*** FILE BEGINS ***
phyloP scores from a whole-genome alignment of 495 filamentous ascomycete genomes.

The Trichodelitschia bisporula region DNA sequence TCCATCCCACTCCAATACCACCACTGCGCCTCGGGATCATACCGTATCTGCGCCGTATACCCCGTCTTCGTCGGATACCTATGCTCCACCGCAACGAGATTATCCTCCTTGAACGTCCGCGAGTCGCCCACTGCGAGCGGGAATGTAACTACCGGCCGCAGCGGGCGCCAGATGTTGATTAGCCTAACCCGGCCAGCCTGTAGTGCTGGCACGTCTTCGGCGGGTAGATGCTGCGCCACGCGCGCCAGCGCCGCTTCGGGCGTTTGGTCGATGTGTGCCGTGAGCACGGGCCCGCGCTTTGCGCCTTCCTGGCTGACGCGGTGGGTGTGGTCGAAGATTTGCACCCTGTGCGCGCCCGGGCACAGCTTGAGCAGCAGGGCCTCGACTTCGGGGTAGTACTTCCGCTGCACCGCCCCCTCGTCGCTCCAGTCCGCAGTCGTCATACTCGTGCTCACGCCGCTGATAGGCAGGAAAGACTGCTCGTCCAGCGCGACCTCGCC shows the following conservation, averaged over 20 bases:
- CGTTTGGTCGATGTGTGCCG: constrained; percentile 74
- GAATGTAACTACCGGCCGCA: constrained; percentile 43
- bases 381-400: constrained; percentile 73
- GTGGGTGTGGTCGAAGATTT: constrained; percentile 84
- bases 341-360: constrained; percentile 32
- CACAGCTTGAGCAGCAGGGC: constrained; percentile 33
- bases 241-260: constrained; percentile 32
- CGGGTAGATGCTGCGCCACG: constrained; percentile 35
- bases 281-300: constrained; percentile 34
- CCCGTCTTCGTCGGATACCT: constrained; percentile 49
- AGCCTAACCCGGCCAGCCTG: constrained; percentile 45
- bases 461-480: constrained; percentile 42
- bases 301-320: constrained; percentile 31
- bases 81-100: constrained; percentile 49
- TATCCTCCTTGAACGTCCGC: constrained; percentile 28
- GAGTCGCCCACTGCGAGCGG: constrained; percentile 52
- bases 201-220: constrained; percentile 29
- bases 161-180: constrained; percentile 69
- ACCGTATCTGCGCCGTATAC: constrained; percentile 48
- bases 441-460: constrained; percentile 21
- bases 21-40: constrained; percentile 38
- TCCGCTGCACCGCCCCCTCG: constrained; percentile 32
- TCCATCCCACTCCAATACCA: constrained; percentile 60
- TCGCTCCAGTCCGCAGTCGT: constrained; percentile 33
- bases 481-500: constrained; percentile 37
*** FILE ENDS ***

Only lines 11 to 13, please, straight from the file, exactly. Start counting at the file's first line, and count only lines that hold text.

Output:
- bases 281-300: constrained; percentile 34
- CCCGTCTTCGTCGGATACCT: constrained; percentile 49
- AGCCTAACCCGGCCAGCCTG: constrained; percentile 45